You’re cleaning that thing, right? (Baloncici/Shutterstock)

“The calls were coming from people who were concerned that they had to use their finger to sign the little handheld device to confirm that stuff was picked up,” he said. “Was that device being cleaned? How safe was that device? Am I going to get coronavirus from that device?

“It was something that was completely unexpected and something they worked to resolve,” Chirokas added. “It was really kind of interesting.”

Being able to extract that particular customer concern was no easy task. In fact, Chirokas thinks it would not have been impossible to do without AI.

“They would not have found that without [AI], I don’t believe, because it was totally unexpected,” he said. “When you have all these calls coming into the contact center, the challenge for people who don’t have that kind of software is they can’t correlate these kinds of things. They don’t have the overall awareness. One or two agents may be picking this up, but there’s no centralized way to bubble up this information.”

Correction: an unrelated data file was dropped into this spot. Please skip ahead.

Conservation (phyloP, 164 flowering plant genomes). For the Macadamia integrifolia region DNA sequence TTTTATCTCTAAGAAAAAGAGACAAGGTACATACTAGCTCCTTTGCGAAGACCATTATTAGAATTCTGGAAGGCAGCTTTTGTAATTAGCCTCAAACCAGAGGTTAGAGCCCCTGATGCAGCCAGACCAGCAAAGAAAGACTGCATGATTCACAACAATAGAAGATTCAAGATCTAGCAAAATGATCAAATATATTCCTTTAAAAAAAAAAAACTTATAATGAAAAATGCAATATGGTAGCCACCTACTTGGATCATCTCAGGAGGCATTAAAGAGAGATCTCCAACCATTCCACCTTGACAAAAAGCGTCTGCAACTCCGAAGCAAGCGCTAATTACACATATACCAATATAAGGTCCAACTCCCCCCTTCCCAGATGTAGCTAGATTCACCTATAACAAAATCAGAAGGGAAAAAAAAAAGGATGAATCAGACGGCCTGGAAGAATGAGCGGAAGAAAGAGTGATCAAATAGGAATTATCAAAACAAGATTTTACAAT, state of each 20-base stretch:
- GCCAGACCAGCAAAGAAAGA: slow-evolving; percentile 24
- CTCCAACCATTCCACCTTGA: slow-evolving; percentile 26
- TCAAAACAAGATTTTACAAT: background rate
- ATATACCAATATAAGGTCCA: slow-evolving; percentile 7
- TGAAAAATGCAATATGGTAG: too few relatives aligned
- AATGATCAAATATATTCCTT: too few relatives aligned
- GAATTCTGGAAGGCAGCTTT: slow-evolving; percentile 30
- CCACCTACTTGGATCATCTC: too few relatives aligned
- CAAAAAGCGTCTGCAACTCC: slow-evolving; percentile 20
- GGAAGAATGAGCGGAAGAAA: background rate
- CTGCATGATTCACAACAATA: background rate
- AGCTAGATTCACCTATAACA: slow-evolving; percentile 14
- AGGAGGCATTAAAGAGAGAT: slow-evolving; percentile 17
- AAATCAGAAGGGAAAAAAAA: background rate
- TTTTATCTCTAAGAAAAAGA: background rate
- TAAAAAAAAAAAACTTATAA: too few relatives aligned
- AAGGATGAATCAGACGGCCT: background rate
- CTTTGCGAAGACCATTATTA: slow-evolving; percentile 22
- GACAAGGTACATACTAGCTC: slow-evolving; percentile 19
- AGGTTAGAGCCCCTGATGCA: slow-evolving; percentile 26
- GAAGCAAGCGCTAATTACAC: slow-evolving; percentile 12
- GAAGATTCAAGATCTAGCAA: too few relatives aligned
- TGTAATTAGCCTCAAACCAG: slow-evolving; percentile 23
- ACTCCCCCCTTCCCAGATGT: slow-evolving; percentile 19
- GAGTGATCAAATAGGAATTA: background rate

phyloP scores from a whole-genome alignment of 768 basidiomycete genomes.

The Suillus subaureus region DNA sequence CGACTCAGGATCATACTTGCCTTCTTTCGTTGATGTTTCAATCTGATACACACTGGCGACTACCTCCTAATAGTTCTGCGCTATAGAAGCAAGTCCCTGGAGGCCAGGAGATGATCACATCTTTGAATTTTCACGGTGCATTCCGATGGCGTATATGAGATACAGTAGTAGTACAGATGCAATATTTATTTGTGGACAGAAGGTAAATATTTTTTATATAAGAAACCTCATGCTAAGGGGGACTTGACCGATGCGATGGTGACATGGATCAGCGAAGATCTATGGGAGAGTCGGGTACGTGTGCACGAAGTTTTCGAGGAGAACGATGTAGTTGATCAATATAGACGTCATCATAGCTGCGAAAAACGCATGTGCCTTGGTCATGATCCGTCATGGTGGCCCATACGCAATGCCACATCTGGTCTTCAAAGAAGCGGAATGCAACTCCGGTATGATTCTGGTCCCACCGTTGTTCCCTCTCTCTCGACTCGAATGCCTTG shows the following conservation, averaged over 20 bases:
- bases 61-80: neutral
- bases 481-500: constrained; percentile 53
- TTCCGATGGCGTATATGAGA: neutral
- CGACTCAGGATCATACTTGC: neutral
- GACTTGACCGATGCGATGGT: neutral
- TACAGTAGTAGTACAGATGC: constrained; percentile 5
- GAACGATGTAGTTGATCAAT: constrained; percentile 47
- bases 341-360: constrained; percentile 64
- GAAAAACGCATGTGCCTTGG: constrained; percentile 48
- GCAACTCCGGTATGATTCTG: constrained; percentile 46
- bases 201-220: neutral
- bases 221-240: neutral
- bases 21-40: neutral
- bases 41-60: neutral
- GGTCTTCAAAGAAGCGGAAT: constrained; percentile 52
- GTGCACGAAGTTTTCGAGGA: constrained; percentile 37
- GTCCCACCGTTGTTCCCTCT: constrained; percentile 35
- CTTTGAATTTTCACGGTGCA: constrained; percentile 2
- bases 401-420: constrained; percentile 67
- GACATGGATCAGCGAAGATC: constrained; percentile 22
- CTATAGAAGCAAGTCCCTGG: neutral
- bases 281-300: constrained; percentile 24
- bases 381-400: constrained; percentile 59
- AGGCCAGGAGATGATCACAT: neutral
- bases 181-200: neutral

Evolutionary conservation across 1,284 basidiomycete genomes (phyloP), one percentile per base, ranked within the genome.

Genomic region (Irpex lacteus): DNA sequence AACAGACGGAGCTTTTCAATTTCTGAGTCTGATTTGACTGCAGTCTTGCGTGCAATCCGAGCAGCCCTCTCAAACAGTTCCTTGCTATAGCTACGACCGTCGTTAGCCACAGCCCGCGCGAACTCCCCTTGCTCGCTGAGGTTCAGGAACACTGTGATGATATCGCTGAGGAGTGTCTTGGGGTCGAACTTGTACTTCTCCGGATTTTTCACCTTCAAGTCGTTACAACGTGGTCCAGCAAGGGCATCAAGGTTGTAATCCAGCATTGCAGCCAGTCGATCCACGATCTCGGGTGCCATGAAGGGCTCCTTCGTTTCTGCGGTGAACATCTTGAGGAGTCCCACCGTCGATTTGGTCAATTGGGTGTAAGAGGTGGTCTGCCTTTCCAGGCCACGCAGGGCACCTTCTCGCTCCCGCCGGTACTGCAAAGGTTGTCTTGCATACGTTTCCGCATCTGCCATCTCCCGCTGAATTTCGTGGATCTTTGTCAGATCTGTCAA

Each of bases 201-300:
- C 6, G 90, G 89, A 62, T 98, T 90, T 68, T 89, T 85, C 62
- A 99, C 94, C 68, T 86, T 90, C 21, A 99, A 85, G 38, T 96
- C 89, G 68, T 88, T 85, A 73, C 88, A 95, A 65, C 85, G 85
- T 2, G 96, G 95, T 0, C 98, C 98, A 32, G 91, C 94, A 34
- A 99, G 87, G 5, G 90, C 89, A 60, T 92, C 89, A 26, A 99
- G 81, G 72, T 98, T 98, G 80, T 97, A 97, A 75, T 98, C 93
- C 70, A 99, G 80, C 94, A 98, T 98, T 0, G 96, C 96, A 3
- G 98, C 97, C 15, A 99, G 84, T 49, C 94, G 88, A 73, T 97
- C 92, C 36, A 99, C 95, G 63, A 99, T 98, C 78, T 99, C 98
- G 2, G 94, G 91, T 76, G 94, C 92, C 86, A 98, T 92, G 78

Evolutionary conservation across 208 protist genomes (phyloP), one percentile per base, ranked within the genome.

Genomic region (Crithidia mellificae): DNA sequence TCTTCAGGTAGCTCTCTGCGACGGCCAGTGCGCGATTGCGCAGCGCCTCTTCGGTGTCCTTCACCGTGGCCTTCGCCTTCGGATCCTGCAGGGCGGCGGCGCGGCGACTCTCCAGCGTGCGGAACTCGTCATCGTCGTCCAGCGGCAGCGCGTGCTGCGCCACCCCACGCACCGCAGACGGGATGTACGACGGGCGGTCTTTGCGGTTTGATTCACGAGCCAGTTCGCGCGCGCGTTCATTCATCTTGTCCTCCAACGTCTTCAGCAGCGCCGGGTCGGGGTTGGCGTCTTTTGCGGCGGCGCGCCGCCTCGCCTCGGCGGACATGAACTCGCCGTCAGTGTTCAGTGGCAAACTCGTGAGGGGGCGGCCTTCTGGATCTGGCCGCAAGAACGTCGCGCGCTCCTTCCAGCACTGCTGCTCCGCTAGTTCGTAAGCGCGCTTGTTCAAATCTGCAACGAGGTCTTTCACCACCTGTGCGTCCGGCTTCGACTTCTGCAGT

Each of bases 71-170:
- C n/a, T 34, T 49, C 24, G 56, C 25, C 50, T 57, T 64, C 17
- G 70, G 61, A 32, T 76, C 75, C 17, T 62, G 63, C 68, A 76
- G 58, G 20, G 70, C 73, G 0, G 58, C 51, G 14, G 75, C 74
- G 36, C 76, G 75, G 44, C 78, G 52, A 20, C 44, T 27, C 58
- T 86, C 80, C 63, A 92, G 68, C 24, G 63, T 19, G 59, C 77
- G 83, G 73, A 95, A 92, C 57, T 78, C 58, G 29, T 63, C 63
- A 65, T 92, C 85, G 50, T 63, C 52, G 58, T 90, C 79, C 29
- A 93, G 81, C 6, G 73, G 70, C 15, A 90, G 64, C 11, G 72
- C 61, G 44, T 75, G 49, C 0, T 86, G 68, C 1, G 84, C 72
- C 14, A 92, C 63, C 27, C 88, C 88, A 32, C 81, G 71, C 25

CallMiner has been bubbling up intelligence from contact centers since it was founded back in 2002. In the beginning, it took quite a bit of skill on the part of a business analyst to be able to extract meaning from the transcripts of phone calls between companies and their customers. A lot of potentially valuable nuance was left on the contact center floor.